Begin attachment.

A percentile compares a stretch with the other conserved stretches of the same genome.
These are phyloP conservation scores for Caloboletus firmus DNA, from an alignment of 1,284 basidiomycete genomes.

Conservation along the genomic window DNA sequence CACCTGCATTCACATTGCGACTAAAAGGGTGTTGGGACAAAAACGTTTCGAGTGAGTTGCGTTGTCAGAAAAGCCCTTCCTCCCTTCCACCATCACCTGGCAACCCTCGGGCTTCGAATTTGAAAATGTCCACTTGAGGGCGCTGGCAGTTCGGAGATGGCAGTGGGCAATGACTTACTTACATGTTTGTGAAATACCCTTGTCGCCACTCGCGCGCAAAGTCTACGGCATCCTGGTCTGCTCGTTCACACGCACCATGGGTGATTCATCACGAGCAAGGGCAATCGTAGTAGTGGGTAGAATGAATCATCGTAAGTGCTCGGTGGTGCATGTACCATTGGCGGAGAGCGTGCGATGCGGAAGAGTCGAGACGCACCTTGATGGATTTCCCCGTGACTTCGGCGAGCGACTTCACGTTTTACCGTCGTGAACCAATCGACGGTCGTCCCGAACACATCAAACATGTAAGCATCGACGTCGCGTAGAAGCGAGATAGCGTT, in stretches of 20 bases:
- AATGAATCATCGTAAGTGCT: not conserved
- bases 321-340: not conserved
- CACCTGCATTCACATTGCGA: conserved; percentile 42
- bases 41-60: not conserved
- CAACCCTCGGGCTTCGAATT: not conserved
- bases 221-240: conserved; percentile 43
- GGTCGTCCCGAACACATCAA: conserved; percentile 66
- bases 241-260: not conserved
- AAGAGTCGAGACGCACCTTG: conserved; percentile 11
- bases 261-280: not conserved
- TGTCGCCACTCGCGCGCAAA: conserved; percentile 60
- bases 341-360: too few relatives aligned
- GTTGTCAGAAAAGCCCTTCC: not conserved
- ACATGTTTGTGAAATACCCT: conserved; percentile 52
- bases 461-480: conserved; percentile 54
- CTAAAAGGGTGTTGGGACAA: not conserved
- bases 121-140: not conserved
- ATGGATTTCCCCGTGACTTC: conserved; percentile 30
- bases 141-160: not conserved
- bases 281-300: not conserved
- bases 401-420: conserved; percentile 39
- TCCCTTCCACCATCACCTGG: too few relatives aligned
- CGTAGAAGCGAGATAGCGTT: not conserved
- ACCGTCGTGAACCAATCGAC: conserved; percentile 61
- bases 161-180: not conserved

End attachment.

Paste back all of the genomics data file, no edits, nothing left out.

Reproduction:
A percentile compares a stretch with the other conserved stretches of the same genome.
These are phyloP conservation scores for Caloboletus firmus DNA, from an alignment of 1,284 basidiomycete genomes.

Conservation along the genomic window DNA sequence CACCTGCATTCACATTGCGACTAAAAGGGTGTTGGGACAAAAACGTTTCGAGTGAGTTGCGTTGTCAGAAAAGCCCTTCCTCCCTTCCACCATCACCTGGCAACCCTCGGGCTTCGAATTTGAAAATGTCCACTTGAGGGCGCTGGCAGTTCGGAGATGGCAGTGGGCAATGACTTACTTACATGTTTGTGAAATACCCTTGTCGCCACTCGCGCGCAAAGTCTACGGCATCCTGGTCTGCTCGTTCACACGCACCATGGGTGATTCATCACGAGCAAGGGCAATCGTAGTAGTGGGTAGAATGAATCATCGTAAGTGCTCGGTGGTGCATGTACCATTGGCGGAGAGCGTGCGATGCGGAAGAGTCGAGACGCACCTTGATGGATTTCCCCGTGACTTCGGCGAGCGACTTCACGTTTTACCGTCGTGAACCAATCGACGGTCGTCCCGAACACATCAAACATGTAAGCATCGACGTCGCGTAGAAGCGAGATAGCGTT, in stretches of 20 bases:
- AATGAATCATCGTAAGTGCT: not conserved
- bases 321-340: not conserved
- CACCTGCATTCACATTGCGA: conserved; percentile 42
- bases 41-60: not conserved
- CAACCCTCGGGCTTCGAATT: not conserved
- bases 221-240: conserved; percentile 43
- GGTCGTCCCGAACACATCAA: conserved; percentile 66
- bases 241-260: not conserved
- AAGAGTCGAGACGCACCTTG: conserved; percentile 11
- bases 261-280: not conserved
- TGTCGCCACTCGCGCGCAAA: conserved; percentile 60
- bases 341-360: too few relatives aligned
- GTTGTCAGAAAAGCCCTTCC: not conserved
- ACATGTTTGTGAAATACCCT: conserved; percentile 52
- bases 461-480: conserved; percentile 54
- CTAAAAGGGTGTTGGGACAA: not conserved
- bases 121-140: not conserved
- ATGGATTTCCCCGTGACTTC: conserved; percentile 30
- bases 141-160: not conserved
- bases 281-300: not conserved
- bases 401-420: conserved; percentile 39
- TCCCTTCCACCATCACCTGG: too few relatives aligned
- CGTAGAAGCGAGATAGCGTT: not conserved
- ACCGTCGTGAACCAATCGAC: conserved; percentile 61
- bases 161-180: not conserved